The recipient of a 2006 MacArthur Foundation Fellowship (“Genius” Award), George Saunders is the author of a novel, four collections of short stories, a novella, a book of essays, and an award-winning children’s book. His long-awaited novel and most recent book, Lincoln in the Bardo, was published in 2017; which Colson Whitehead noted as: “A luminous feat of generosity and humanism.” In 2017, Saunders won the Man Booker Prize for his novel Lincoln in the Bardo. His collection, Tenth of December (Random House, 2013), was a finalist for the National Book Award, and winner of the 2014 Story Prize for short fiction and the 2014 Folio Prize, which celebrates the best fiction of our time. Chair of the Judges for the Folio Prize, Lavinia Greenlaw, said: “George Saunders’s stories are both artful and profound. Darkly playful, they take us to the edge of some of the most difficult questions of our time and force us to consider what lies behind and beyond them. His subject is the human self under ordinary and extraordinary pressure. His worlds are heightened versions of our own, full of inexorable confrontations from which we are not easily released. Unflinching, delightful, adventurous, compassionate, he is a true original whose work is absolutely of the moment. We have no doubt that these stories will prove only more essential in years to come.” Tenth of December was also named one of the ten best books of the year by The New York Times Book Review, and the collection, and Saunders’ work, was highlighted in a New York Times Magazine cover story.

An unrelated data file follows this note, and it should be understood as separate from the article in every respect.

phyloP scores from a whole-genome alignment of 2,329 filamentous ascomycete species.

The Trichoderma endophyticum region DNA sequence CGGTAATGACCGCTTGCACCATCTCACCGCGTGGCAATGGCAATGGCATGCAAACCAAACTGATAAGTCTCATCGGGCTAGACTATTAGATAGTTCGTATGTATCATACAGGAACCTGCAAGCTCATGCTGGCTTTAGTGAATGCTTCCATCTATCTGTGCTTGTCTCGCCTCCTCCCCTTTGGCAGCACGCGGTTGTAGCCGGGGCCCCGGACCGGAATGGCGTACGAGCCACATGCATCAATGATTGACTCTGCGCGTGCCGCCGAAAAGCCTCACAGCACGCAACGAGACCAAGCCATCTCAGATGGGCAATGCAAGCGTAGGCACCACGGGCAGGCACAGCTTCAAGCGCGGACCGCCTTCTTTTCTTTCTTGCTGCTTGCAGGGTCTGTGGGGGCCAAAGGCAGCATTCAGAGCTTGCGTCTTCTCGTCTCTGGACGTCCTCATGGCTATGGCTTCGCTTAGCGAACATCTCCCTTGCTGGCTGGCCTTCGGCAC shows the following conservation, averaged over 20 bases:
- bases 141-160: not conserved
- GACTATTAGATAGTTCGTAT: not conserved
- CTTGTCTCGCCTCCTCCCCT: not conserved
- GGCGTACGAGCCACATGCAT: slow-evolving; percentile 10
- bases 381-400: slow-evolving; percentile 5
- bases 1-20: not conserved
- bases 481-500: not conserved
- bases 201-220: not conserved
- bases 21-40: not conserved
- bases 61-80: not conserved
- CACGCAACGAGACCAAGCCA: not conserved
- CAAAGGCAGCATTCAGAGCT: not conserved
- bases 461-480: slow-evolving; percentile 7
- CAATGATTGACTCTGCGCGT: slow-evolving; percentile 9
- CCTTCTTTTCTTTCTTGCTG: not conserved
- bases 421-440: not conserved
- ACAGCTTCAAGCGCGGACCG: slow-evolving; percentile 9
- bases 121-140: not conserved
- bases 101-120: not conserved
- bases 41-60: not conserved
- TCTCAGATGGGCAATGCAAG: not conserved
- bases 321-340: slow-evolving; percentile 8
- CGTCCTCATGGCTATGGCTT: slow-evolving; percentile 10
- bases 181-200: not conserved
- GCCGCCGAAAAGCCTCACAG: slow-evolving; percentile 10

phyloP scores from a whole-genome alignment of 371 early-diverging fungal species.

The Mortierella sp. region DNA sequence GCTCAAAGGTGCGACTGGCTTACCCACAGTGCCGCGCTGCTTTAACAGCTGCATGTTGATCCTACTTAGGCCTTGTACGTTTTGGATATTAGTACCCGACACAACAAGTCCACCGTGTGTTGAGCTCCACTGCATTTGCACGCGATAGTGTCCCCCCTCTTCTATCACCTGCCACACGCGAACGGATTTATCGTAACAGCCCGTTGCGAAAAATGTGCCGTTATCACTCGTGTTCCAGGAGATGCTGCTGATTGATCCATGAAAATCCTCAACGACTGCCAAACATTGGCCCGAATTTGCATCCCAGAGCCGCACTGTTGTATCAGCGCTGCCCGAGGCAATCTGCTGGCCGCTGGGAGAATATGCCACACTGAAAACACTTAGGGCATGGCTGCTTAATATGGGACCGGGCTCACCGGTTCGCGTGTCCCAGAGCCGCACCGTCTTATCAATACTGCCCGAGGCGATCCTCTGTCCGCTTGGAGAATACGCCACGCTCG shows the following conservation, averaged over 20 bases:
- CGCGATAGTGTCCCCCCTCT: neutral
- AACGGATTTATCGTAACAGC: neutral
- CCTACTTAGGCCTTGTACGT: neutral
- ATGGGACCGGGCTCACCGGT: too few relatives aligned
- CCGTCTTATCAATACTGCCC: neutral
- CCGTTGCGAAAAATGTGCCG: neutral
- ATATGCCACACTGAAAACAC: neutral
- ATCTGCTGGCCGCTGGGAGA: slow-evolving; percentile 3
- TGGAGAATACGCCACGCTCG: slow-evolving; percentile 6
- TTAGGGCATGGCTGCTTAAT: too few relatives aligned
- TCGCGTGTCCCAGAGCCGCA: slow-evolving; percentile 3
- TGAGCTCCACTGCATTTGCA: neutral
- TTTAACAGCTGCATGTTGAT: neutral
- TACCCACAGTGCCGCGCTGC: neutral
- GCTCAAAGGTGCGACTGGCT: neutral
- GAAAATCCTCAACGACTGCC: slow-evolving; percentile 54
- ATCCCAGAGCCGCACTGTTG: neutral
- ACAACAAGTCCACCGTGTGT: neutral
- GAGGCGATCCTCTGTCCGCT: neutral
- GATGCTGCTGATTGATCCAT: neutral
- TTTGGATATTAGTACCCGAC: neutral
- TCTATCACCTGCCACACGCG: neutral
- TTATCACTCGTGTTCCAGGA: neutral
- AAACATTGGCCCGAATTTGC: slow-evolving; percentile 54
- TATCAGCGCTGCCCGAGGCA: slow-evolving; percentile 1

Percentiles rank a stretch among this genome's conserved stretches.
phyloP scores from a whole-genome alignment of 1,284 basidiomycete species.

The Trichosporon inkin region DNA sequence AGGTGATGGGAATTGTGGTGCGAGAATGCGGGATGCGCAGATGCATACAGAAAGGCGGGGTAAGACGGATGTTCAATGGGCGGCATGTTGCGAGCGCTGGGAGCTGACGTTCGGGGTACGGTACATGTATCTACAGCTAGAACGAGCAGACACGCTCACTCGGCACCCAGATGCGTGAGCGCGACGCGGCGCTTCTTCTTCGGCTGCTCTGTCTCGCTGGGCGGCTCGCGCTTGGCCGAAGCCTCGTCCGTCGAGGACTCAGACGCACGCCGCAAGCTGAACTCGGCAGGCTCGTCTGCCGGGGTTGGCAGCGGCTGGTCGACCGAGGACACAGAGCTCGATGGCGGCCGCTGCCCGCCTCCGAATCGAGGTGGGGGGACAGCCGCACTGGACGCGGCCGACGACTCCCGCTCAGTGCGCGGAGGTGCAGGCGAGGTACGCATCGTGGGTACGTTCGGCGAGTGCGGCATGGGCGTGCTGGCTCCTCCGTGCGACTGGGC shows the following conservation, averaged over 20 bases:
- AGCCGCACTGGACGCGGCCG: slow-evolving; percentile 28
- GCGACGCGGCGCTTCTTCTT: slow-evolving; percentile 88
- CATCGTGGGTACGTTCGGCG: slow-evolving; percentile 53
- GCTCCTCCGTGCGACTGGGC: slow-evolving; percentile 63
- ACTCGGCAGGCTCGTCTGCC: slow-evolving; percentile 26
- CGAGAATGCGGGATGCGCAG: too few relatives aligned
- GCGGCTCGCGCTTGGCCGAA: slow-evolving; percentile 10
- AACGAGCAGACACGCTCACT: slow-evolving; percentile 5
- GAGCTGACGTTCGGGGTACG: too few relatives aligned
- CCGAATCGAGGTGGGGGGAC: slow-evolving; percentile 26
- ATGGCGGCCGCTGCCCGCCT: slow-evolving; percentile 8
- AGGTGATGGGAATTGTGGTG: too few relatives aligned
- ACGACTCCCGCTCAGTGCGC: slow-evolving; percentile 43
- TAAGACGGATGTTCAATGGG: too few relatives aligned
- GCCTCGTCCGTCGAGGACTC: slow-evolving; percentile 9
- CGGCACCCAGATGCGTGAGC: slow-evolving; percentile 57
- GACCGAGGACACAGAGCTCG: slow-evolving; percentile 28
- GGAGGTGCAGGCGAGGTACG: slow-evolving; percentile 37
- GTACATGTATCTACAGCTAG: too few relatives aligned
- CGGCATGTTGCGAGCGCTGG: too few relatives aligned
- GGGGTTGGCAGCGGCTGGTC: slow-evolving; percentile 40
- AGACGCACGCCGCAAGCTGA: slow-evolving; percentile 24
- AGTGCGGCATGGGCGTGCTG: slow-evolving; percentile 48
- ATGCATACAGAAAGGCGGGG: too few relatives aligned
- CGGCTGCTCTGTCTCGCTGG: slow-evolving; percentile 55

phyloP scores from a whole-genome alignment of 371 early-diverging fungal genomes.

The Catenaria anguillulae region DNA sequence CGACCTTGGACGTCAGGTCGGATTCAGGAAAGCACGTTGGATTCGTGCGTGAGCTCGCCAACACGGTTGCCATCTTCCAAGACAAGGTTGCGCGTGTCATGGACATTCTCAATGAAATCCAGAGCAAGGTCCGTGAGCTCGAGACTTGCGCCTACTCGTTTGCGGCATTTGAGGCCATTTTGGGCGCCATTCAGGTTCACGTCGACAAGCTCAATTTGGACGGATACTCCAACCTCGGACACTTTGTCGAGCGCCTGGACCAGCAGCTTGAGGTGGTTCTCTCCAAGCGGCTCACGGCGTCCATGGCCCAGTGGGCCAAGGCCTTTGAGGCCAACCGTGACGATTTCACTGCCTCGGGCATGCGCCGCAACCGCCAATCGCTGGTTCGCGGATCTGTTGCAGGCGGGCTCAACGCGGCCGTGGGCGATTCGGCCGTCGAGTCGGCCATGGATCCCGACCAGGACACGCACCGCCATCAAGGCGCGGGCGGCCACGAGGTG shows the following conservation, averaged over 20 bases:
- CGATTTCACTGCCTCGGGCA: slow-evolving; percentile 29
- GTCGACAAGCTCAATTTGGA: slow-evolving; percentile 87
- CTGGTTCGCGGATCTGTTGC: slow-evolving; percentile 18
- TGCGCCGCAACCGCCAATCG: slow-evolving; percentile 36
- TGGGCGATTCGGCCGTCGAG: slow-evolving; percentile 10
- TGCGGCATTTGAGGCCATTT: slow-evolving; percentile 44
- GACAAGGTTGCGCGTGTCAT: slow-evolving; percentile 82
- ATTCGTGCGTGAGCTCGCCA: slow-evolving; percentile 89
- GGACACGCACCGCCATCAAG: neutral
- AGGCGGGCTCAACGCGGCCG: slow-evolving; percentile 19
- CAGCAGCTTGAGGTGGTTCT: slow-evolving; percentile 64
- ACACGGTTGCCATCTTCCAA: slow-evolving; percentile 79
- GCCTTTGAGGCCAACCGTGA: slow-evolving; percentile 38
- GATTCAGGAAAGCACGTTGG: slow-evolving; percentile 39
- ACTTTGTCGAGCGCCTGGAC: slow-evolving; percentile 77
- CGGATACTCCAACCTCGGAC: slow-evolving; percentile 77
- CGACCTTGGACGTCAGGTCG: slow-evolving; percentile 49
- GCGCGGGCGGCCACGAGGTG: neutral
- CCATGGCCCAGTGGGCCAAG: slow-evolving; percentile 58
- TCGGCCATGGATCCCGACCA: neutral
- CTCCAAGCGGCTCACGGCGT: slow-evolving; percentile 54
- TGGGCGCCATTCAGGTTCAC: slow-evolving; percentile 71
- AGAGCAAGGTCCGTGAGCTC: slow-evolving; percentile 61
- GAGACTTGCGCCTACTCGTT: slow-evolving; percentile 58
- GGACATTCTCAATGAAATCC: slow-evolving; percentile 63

Saunders’s other collections include the bestselling Pastoralia, set against a warped, hilarious, and terrifyingly recognizable American landscape; CivilWarLand in Bad Decline, a Finalist for the PEN/Hemingway Award, and In Persuasion Nation, one of three finalists for the 2006 Story Prize for best short story collection of the year. Pastoralia, CivilWarLand in Bad Decline, and Tenth of December were all New York Times Notable Books.